28 Jun 2011 : Column 729W


Mr Umunna: To ask the Secretary of State for Business, Innovation and Skills how many and what proportion of businesses with (a) fewer than 10 employees, (b) between 10 and 99 employees and (c) between 100 and 499 employees were engaged in research and development in each year since 2005. [61118]

Mr Willetts: The following table sets out the percentage of businesses that were engaged in research and development (R and D) in each year since 2005, split by number of employees. The percentages are of the total population of businesses of the respective size band. Figures are provided by the Office for National Statistics, whose usual practice is not to provide specific numbers. This is because in cases where there are a very small number of respondent firms with a particular answer, it may be possible to identify those firms.

Proportion of businesses engaged in R and D
Percentage

2005 2006 2007 2008 2009

Less than 10 employees

0.4

0.4

0.4

0.4

0.4

10 to 99 employees

2.5

3.6

4.1

3.6

4.1

100 to 499 employees

14.5

17.2

18.3

15.6

17.6

Notes: 1. Data come from the UK Business Enterprise Research and Development {BERD) survey. This is an annual sample survey based on a continually updated register of R and D performers conducted by the Office for National Statistics (ONS). 2. R and D and related concepts follow internationally agreed standards defined by the Organisation for Economic Cooperation and Development (OECD), published in the ‘Frascati’ Manual. R and D is defined as “Creative work undertaken on a systematic basis in order to increase the stock of knowledge, including knowledge of man, culture and society and the use of this stock of knowledge to devise new applications”. 3. The BERD survey goes to a sample of the R and D population, consisting of known R and D performers. This population is refreshed each year from filter questions on the biennial Community Innovation Survey and the Annual Business Survey. The percentages provided above have been obtained from the BERD data and the Inter Departmental Business Register data for the relevant size bands and industries. 4. R and D data for 2010 will be published in December 2011.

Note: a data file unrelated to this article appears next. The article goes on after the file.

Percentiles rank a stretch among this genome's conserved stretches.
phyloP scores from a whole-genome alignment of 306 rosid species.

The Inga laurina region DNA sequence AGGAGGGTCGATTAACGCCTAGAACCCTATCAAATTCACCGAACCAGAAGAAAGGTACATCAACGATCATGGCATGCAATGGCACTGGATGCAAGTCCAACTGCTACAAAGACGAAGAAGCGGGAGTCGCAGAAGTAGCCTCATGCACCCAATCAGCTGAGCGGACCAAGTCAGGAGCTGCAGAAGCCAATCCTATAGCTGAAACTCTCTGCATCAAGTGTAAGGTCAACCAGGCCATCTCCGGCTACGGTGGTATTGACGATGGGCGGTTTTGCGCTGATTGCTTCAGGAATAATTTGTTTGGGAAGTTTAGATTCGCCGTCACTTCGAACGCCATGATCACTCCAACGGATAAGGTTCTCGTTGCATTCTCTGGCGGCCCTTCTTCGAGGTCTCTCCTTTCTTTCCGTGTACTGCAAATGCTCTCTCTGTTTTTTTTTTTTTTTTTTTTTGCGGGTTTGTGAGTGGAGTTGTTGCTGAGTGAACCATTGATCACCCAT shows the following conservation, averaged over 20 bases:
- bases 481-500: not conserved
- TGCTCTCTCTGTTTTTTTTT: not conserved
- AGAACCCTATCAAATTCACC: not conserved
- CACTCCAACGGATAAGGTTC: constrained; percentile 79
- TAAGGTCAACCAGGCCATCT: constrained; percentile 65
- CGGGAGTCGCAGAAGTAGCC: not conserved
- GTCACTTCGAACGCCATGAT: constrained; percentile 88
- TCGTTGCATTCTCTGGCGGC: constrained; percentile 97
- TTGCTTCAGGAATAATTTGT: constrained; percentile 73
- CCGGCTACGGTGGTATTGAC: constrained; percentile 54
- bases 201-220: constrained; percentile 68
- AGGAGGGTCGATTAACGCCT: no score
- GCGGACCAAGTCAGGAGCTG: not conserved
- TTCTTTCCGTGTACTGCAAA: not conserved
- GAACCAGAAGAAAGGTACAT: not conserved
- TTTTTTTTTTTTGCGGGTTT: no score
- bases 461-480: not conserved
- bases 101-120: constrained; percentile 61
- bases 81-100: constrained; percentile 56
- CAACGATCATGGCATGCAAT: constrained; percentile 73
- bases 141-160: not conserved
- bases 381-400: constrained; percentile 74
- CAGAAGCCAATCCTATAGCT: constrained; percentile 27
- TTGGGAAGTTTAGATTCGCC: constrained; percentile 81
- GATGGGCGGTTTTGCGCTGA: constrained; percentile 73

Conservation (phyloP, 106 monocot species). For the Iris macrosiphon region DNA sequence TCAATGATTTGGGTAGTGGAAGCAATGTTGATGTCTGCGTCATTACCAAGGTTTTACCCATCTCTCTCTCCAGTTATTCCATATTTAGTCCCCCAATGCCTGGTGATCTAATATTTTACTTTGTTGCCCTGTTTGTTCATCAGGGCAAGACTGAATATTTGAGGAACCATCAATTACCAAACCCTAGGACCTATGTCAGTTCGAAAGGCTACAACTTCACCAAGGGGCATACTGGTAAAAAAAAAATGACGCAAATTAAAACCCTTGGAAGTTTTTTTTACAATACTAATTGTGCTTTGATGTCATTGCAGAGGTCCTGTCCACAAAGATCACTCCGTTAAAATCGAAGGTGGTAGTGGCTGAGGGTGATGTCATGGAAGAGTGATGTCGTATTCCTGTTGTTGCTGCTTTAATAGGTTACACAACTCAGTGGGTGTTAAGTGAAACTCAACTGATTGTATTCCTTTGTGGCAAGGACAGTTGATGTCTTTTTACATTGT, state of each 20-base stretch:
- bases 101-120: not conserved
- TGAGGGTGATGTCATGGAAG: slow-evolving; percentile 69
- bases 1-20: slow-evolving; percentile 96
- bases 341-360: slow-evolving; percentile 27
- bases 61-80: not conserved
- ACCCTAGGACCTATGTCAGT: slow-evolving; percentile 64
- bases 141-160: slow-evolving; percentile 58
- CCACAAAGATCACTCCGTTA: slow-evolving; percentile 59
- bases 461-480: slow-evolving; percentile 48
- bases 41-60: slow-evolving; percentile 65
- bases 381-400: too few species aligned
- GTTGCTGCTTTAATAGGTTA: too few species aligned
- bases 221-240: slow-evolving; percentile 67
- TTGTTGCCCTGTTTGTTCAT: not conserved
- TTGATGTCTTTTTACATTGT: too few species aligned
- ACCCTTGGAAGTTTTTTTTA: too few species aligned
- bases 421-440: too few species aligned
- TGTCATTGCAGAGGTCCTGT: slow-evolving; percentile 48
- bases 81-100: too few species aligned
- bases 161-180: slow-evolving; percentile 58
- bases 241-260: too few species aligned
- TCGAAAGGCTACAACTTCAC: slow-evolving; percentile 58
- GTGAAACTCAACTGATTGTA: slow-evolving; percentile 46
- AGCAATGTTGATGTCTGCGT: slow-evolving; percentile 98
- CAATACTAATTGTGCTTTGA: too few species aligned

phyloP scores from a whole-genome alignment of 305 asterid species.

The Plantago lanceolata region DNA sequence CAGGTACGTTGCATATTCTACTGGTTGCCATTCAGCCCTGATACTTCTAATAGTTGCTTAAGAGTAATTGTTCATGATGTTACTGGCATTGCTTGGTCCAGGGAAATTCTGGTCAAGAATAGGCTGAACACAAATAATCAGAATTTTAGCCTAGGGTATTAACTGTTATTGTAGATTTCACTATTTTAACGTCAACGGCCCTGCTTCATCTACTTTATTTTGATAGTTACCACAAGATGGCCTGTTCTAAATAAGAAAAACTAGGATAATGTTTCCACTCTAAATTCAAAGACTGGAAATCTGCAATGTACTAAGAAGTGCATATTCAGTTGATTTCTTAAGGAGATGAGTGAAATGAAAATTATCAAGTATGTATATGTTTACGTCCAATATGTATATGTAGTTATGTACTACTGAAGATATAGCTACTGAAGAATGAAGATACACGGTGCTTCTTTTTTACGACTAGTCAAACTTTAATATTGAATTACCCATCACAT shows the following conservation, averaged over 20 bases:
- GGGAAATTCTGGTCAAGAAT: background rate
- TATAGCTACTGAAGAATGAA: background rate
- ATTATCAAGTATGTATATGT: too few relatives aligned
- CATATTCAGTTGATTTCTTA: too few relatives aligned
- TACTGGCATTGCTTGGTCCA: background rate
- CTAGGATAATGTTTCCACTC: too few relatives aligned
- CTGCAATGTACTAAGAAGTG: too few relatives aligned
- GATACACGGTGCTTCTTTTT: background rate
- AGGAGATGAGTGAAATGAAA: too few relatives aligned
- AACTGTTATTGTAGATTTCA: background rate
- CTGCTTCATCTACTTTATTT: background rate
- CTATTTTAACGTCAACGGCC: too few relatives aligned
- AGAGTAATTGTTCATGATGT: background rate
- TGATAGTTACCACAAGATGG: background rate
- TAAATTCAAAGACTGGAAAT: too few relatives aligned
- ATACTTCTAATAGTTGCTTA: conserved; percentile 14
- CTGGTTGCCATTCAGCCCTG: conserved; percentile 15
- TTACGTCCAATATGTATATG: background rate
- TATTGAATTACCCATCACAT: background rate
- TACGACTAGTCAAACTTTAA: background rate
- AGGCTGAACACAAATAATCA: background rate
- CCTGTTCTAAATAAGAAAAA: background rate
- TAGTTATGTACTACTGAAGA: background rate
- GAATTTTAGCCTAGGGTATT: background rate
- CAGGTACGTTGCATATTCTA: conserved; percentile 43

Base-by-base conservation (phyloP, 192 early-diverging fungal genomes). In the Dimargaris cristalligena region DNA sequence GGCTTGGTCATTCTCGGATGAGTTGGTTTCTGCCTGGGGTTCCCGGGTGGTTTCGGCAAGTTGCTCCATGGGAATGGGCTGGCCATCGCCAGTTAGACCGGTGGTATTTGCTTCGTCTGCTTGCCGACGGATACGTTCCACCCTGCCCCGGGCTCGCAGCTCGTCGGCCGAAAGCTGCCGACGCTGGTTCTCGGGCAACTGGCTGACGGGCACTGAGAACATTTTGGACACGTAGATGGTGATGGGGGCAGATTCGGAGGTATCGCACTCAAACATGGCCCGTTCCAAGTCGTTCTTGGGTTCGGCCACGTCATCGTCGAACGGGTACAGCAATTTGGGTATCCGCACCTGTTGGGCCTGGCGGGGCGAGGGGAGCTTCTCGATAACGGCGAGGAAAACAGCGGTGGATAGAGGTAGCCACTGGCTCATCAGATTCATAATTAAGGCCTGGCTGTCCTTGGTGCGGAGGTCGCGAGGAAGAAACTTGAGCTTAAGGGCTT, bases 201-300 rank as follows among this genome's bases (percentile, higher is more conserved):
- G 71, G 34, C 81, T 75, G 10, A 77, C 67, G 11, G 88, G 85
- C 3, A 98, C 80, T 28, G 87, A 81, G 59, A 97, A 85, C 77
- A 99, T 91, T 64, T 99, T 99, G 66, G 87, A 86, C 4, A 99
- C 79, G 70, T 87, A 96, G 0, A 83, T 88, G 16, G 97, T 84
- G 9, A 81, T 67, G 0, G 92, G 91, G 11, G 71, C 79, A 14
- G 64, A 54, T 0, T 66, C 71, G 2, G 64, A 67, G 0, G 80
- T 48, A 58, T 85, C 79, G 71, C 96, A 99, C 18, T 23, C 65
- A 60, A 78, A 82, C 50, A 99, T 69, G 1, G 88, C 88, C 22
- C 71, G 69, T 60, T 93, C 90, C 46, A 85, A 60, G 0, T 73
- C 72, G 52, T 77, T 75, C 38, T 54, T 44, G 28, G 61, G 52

Bob Stewart: To ask the Secretary of State for Business, Innovation and Skills what steps he is taking to assist small business start-ups in Beckenham. [61136]

Mr Prisk: Promoting enterprise is part of the Mayor's Economic Development Strategy for London and is supported by the Greater London authority (GLA) in conjunction with the pan-London Local Enterprise Partnership, which the GLA is in the process of establishing together with London business and the London boroughs.

This year, the GLA has launched of a programme of Business Bootcamps, in partnership with the Royal Bank of Scotland and Capital Enterprise which will support around 1,000 London entrepreneurs to access sector-specific support targeted at the needs of their start up business. The Mayor has also funded the British Library Intellectual Property centre to help it continue its work supporting London's small businesses start-ups.

BIS are also undertaking a major programme to change the way people can get the information, guidance and support they need to start and run a business. These will be available to start-ups across England and include:

a dedicated ‘Getting Started area' providing online training within a revamped Business Link website;

28 Jun 2011 : Column 730W

a contact centre to help those who cannot find the information they need on the web or who are not connected to the internet;

working alongside the British Bankers Association and mentoring providers to establish a network of business mentors offering practical advice to those who want to start or grow a business;

establishing a new Business Coaching for Growth Programme to enable small and medium enterprises (SMEs) with high growth potential to realise their potential; and